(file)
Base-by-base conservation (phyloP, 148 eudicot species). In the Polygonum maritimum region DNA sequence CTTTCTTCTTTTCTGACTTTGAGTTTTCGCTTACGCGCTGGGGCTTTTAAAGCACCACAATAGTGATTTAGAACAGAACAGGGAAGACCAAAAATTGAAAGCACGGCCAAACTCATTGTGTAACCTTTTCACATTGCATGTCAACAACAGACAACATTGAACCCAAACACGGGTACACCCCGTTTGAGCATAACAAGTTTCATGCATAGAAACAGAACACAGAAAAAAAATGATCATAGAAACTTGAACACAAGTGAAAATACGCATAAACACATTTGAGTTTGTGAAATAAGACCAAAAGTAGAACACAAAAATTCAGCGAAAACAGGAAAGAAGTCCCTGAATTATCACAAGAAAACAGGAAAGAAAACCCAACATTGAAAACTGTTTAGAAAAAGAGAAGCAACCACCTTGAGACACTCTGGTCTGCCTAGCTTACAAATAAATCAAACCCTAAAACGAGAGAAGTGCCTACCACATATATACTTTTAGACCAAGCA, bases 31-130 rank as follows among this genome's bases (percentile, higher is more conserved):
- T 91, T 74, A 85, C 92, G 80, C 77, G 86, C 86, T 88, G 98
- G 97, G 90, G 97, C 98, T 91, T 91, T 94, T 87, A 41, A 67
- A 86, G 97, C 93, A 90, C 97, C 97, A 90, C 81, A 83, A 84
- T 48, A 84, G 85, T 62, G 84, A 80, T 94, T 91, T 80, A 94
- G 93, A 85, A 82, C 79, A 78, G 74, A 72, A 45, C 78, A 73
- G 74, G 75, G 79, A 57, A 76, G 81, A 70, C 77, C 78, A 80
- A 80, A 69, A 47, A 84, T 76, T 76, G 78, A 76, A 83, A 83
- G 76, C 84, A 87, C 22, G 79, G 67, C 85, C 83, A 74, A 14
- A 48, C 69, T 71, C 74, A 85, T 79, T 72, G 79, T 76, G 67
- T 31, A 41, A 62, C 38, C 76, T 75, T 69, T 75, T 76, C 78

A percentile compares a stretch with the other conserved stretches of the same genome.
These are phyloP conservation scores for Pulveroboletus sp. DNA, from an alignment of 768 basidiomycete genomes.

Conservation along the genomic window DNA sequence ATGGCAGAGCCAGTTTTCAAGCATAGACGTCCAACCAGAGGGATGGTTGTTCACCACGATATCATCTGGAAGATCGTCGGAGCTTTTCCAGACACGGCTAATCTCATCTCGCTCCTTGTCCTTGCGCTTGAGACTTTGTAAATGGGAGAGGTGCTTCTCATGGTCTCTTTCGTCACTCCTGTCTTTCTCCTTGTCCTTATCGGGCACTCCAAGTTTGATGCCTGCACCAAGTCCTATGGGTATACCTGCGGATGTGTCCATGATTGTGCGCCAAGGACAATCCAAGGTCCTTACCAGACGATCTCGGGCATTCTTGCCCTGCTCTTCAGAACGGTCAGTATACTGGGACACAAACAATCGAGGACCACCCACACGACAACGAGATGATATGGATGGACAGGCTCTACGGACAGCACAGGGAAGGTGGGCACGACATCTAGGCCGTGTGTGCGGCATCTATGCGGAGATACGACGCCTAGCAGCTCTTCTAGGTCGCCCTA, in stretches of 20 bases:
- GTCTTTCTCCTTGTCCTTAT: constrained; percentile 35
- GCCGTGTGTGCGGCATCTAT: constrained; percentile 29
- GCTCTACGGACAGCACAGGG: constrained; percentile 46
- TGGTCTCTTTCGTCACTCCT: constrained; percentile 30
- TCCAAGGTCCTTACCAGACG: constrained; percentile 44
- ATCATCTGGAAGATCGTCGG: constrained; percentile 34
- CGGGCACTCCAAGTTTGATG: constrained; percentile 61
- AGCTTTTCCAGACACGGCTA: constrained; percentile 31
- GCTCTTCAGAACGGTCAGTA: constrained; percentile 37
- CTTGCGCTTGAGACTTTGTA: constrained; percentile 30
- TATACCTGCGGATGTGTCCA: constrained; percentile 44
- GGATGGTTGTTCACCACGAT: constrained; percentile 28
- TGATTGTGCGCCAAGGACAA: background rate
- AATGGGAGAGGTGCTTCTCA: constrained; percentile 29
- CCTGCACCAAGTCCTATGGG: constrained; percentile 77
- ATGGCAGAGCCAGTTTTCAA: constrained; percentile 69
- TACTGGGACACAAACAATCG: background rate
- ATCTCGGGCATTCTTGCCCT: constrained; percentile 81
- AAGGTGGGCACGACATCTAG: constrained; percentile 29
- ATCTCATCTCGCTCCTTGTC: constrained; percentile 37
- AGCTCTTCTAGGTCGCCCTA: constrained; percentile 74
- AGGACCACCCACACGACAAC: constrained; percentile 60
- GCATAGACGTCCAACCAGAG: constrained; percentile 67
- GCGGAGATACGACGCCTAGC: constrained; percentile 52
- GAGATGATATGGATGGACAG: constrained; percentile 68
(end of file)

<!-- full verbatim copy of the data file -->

Base-by-base conservation (phyloP, 148 eudicot species). In the Polygonum maritimum region DNA sequence CTTTCTTCTTTTCTGACTTTGAGTTTTCGCTTACGCGCTGGGGCTTTTAAAGCACCACAATAGTGATTTAGAACAGAACAGGGAAGACCAAAAATTGAAAGCACGGCCAAACTCATTGTGTAACCTTTTCACATTGCATGTCAACAACAGACAACATTGAACCCAAACACGGGTACACCCCGTTTGAGCATAACAAGTTTCATGCATAGAAACAGAACACAGAAAAAAAATGATCATAGAAACTTGAACACAAGTGAAAATACGCATAAACACATTTGAGTTTGTGAAATAAGACCAAAAGTAGAACACAAAAATTCAGCGAAAACAGGAAAGAAGTCCCTGAATTATCACAAGAAAACAGGAAAGAAAACCCAACATTGAAAACTGTTTAGAAAAAGAGAAGCAACCACCTTGAGACACTCTGGTCTGCCTAGCTTACAAATAAATCAAACCCTAAAACGAGAGAAGTGCCTACCACATATATACTTTTAGACCAAGCA, bases 31-130 rank as follows among this genome's bases (percentile, higher is more conserved):
- T 91, T 74, A 85, C 92, G 80, C 77, G 86, C 86, T 88, G 98
- G 97, G 90, G 97, C 98, T 91, T 91, T 94, T 87, A 41, A 67
- A 86, G 97, C 93, A 90, C 97, C 97, A 90, C 81, A 83, A 84
- T 48, A 84, G 85, T 62, G 84, A 80, T 94, T 91, T 80, A 94
- G 93, A 85, A 82, C 79, A 78, G 74, A 72, A 45, C 78, A 73
- G 74, G 75, G 79, A 57, A 76, G 81, A 70, C 77, C 78, A 80
- A 80, A 69, A 47, A 84, T 76, T 76, G 78, A 76, A 83, A 83
- G 76, C 84, A 87, C 22, G 79, G 67, C 85, C 83, A 74, A 14
- A 48, C 69, T 71, C 74, A 85, T 79, T 72, G 79, T 76, G 67
- T 31, A 41, A 62, C 38, C 76, T 75, T 69, T 75, T 76, C 78

A percentile compares a stretch with the other conserved stretches of the same genome.
These are phyloP conservation scores for Pulveroboletus sp. DNA, from an alignment of 768 basidiomycete genomes.

Conservation along the genomic window DNA sequence ATGGCAGAGCCAGTTTTCAAGCATAGACGTCCAACCAGAGGGATGGTTGTTCACCACGATATCATCTGGAAGATCGTCGGAGCTTTTCCAGACACGGCTAATCTCATCTCGCTCCTTGTCCTTGCGCTTGAGACTTTGTAAATGGGAGAGGTGCTTCTCATGGTCTCTTTCGTCACTCCTGTCTTTCTCCTTGTCCTTATCGGGCACTCCAAGTTTGATGCCTGCACCAAGTCCTATGGGTATACCTGCGGATGTGTCCATGATTGTGCGCCAAGGACAATCCAAGGTCCTTACCAGACGATCTCGGGCATTCTTGCCCTGCTCTTCAGAACGGTCAGTATACTGGGACACAAACAATCGAGGACCACCCACACGACAACGAGATGATATGGATGGACAGGCTCTACGGACAGCACAGGGAAGGTGGGCACGACATCTAGGCCGTGTGTGCGGCATCTATGCGGAGATACGACGCCTAGCAGCTCTTCTAGGTCGCCCTA, in stretches of 20 bases:
- GTCTTTCTCCTTGTCCTTAT: constrained; percentile 35
- GCCGTGTGTGCGGCATCTAT: constrained; percentile 29
- GCTCTACGGACAGCACAGGG: constrained; percentile 46
- TGGTCTCTTTCGTCACTCCT: constrained; percentile 30
- TCCAAGGTCCTTACCAGACG: constrained; percentile 44
- ATCATCTGGAAGATCGTCGG: constrained; percentile 34
- CGGGCACTCCAAGTTTGATG: constrained; percentile 61
- AGCTTTTCCAGACACGGCTA: constrained; percentile 31
- GCTCTTCAGAACGGTCAGTA: constrained; percentile 37
- CTTGCGCTTGAGACTTTGTA: constrained; percentile 30
- TATACCTGCGGATGTGTCCA: constrained; percentile 44
- GGATGGTTGTTCACCACGAT: constrained; percentile 28
- TGATTGTGCGCCAAGGACAA: background rate
- AATGGGAGAGGTGCTTCTCA: constrained; percentile 29
- CCTGCACCAAGTCCTATGGG: constrained; percentile 77
- ATGGCAGAGCCAGTTTTCAA: constrained; percentile 69
- TACTGGGACACAAACAATCG: background rate
- ATCTCGGGCATTCTTGCCCT: constrained; percentile 81
- AAGGTGGGCACGACATCTAG: constrained; percentile 29
- ATCTCATCTCGCTCCTTGTC: constrained; percentile 37
- AGCTCTTCTAGGTCGCCCTA: constrained; percentile 74
- AGGACCACCCACACGACAAC: constrained; percentile 60
- GCATAGACGTCCAACCAGAG: constrained; percentile 67
- GCGGAGATACGACGCCTAGC: constrained; percentile 52
- GAGATGATATGGATGGACAG: constrained; percentile 68